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Old 29-09-2014, 07:28   #376
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Re: Lagoon Cat smashed in Thailand

Cored hulls (here meaning cored below waterline) has been around for ages. I know boats built in the 60'ies that are still fine and taking up extended voyages.

Nothing wrong with any building technique as long as the design and the job are done to match the expected use of the boat.

b.
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Old 29-09-2014, 09:03   #377
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Re: Lagoon Cat smashed in Thailand

Agreed b, I think the important thing to consider is nothing to do with skin thickness or layup, it's the overall engineered design which most of us aren't qualified to understand, especially so without complete plans and working drawings and engineering calculations. Supplying the layup schedule is like supplying the steel thickness for a bridge with no other data such as working load, span,web and bracing, etc. where a solid glass hull derives it's strength from its single layer of resin and layers of matt, a cored hull can have the same stiffness and strength with a much lighter layup, and consequently a cored hull with additional bracing from floors and bulkheads can also be constructed with a thinner lighter layup. The cored hull may be as stiff and structurally sound as the solid skin, but will be more vulnerable to impact loads like hitting the hard stuff.
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Old 29-09-2014, 10:02   #378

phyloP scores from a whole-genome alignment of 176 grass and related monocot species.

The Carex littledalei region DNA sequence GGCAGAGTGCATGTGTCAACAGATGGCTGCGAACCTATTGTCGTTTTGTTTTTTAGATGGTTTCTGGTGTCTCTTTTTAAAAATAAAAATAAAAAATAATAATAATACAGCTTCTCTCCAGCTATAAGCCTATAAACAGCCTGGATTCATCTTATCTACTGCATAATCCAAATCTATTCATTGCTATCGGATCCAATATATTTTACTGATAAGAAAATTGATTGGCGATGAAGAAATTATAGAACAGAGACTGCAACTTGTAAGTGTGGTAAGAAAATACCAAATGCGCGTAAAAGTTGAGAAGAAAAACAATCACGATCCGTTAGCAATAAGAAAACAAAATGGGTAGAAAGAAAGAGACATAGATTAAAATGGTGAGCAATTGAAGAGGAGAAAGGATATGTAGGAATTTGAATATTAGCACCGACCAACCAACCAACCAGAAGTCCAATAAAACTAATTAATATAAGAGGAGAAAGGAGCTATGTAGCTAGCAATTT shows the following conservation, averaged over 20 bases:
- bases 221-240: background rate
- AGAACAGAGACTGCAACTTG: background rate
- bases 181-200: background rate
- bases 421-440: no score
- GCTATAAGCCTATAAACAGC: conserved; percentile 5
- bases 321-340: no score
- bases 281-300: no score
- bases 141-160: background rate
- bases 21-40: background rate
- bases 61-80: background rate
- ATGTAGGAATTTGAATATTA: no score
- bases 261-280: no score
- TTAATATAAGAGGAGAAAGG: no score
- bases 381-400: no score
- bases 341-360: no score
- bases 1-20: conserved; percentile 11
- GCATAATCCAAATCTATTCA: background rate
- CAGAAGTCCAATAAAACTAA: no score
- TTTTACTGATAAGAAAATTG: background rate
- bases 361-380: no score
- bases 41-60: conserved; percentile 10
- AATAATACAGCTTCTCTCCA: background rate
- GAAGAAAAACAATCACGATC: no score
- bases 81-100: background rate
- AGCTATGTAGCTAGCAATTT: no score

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Re: Lagoon Cat smashed in Thailand

Quote:
Originally Posted by monte View Post
Agreed b, I think the important thing to consider is nothing to do with skin thickness or layup, it's the overall engineered design which most of us aren't qualified to understand, especially so without complete plans and working drawings and engineering calculations. Supplying the layup schedule is like supplying the steel thickness for a bridge with no other data such as working load, span,web and bracing, etc. where a solid glass hull derives it's strength from its single layer of resin and layers of matt, a cored hull can have the same stiffness and strength with a much lighter layup, and consequently a cored hull with additional bracing from floors and bulkheads can also be constructed with a thinner lighter layup. The cored hull may be as stiff and structurally sound as the solid skin, but will be more vulnerable to impact loads like hitting the hard stuff.

+1


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Old 29-09-2014, 12:24   #379
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Re: Lagoon Cat smashed in Thailand

Quote:
Originally Posted by monte View Post